Drivers are prone to distractions while driving, due to conversations they have with passengers on board, processing their thoughts or using their mobile phones. These distractions result in a mental workload that compromises driving safety and requires the implementation of risk compensatory behaviours. This study examines the effects of hands-free mobile phone conversations on young drivers' stopping manoeuvres when a pedestrian enters a zebra crossing. A cohort of seventy-eight university students, aged 20-30 years old, performed a driving task in a virtual urban environment, by means of a virtual car driving simulator. They formed a control and an experimental group, balanced on age and IQ level. The control group was left free to drive without any imposed cognitive task. The experimental group was asked to drive while making a phone call that was planned to diminish the amount of cognitive resources allocated to the driving experience. For both groups, the analyses focused on a specific moment, i.e., while a child suddenly entered a zebra crossing from a sidewalk. Throughout the simulation, the intensity of the participants’ actions on the brake pedal, accelerator, and steering wheel were recorded with a time step of 250 ms. Before the virtual driving experiment, each participant completed a questionnaire on his/her daily driving style, involvement in road accidents, and general mobile phone usage even while driving. A mixed two-way ANOVA with Group as a between-subject factor (1. Control Group; 2. Experimental Group) and Gender (1. Male drivers; 2. Female drivers) as a within-subject factor was performed on the driving parameters as dependent variables. The results showed the presence of a significant difference for distracted and non-distracted drivers with the absence of gender-related differences across the two groups. Participants engaged in a hands-free phone-call while driving assumed lower initial speeds as an element of risk compensation and took the first action to stop at shorter distances from the pedestrian crossing. This suggests a delayed perception of the presence of the pedestrian. In addition, the fluctuation in speed after the distracted driver had released the accelerator pedal reached a statistical significance compared to the control group. These findings suggest that the distraction induced by the use of the mobile phone through the earphones may adversely affect driving behaviour and raise significant safety concerns.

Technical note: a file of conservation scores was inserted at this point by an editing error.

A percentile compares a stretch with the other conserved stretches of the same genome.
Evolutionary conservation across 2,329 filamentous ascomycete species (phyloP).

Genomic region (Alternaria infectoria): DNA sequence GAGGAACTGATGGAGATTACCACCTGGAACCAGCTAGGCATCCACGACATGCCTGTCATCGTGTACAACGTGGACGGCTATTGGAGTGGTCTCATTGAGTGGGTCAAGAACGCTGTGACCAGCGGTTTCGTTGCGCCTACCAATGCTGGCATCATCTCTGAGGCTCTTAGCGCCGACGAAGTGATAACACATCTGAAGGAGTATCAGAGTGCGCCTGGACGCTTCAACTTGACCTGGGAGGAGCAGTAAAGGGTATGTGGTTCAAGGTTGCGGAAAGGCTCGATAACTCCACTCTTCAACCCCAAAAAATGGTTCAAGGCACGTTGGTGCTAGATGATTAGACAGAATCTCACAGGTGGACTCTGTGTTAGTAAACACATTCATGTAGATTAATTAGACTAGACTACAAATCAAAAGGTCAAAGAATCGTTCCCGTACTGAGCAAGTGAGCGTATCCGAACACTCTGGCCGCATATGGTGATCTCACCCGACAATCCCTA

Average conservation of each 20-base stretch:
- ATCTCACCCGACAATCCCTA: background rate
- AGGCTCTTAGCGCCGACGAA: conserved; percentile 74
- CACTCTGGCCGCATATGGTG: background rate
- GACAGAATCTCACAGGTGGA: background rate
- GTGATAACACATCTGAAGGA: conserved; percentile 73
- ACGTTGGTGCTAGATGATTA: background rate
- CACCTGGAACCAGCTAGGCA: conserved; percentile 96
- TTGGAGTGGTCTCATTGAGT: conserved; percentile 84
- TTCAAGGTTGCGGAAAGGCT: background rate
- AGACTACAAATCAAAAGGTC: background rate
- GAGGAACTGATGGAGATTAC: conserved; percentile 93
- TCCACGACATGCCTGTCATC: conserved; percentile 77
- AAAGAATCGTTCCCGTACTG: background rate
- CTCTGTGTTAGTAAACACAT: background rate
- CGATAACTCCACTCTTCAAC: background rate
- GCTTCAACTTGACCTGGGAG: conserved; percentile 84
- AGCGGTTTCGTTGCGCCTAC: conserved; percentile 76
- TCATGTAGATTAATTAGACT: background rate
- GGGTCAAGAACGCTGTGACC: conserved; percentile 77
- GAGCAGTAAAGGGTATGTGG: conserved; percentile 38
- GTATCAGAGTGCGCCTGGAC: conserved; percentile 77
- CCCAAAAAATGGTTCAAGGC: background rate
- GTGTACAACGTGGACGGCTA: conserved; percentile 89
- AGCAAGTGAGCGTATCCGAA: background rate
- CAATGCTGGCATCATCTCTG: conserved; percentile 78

Effects of cognitive distraction on driver’s stopping behaviour: A virtual car driving simulator study

Baldo N.
;
Marini A.;
2020

Abstract

Drivers are prone to distractions while driving, due to conversations they have with passengers on board, processing their thoughts or using their mobile phones. These distractions result in a mental workload that compromises driving safety and requires the implementation of risk compensatory behaviours. This study examines the effects of hands-free mobile phone conversations on young drivers' stopping manoeuvres when a pedestrian enters a zebra crossing. A cohort of seventy-eight university students, aged 20-30 years old, performed a driving task in a virtual urban environment, by means of a virtual car driving simulator. They formed a control and an experimental group, balanced on age and IQ level. The control group was left free to drive without any imposed cognitive task. The experimental group was asked to drive while making a phone call that was planned to diminish the amount of cognitive resources allocated to the driving experience. For both groups, the analyses focused on a specific moment, i.e., while a child suddenly entered a zebra crossing from a sidewalk. Throughout the simulation, the intensity of the participants’ actions on the brake pedal, accelerator, and steering wheel were recorded with a time step of 250 ms. Before the virtual driving experiment, each participant completed a questionnaire on his/her daily driving style, involvement in road accidents, and general mobile phone usage even while driving. A mixed two-way ANOVA with Group as a between-subject factor (1. Control Group; 2. Experimental Group) and Gender (1. Male drivers; 2. Female drivers) as a within-subject factor was performed on the driving parameters as dependent variables. The results showed the presence of a significant difference for distracted and non-distracted drivers with the absence of gender-related differences across the two groups. Participants engaged in a hands-free phone-call while driving assumed lower initial speeds as an element of risk compensation and took the first action to stop at shorter distances from the pedestrian crossing. This suggests a delayed perception of the presence of the pedestrian. In addition, the fluctuation in speed after the distracted driver had released the accelerator pedal reached a statistical significance compared to the control group. These findings suggest that the distraction induced by the use of the mobile phone through the earphones may adversely affect driving behaviour and raise significant safety concerns.
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Utilizza questo identificativo per citare o creare un link a questo documento: http://hdl.handle.net/11390/1196071
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